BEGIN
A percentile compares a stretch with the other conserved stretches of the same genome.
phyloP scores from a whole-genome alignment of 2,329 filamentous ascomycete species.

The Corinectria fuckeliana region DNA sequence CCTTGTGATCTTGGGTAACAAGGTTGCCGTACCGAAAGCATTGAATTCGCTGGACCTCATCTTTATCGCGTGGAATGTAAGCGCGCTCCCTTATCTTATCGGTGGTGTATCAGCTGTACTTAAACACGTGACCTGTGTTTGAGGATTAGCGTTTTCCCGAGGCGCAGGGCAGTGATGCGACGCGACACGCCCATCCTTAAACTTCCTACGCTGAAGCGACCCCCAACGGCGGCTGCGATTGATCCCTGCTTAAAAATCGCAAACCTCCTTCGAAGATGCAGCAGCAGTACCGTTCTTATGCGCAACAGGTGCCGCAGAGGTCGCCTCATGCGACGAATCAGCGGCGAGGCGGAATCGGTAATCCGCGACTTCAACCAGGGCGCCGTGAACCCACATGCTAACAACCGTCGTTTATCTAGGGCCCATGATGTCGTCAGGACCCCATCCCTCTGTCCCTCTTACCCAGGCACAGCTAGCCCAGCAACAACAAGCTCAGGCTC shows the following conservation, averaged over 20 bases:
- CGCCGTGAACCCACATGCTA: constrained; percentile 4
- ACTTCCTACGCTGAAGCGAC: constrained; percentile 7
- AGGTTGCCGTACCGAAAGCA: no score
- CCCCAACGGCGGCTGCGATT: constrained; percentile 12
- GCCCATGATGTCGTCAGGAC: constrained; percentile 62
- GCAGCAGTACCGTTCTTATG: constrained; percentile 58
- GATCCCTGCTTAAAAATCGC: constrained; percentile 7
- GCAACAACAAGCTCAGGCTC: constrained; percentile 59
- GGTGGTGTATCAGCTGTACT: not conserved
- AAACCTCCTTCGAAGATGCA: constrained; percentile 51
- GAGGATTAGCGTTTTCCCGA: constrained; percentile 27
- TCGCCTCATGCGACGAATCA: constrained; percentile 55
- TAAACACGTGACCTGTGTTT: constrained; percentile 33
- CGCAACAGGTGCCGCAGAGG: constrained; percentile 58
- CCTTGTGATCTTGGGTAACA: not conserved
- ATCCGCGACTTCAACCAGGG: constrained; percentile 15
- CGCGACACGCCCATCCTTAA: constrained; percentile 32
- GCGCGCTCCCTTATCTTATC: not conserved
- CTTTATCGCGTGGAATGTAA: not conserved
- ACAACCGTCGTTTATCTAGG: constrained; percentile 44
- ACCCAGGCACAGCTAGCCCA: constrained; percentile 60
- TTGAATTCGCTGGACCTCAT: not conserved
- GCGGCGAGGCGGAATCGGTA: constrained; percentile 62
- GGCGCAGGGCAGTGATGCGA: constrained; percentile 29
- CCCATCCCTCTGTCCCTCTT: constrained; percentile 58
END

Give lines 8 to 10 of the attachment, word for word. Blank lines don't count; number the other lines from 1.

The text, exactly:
- GCCCATGATGTCGTCAGGAC: constrained; percentile 62
- GCAGCAGTACCGTTCTTATG: constrained; percentile 58
- GATCCCTGCTTAAAAATCGC: constrained; percentile 7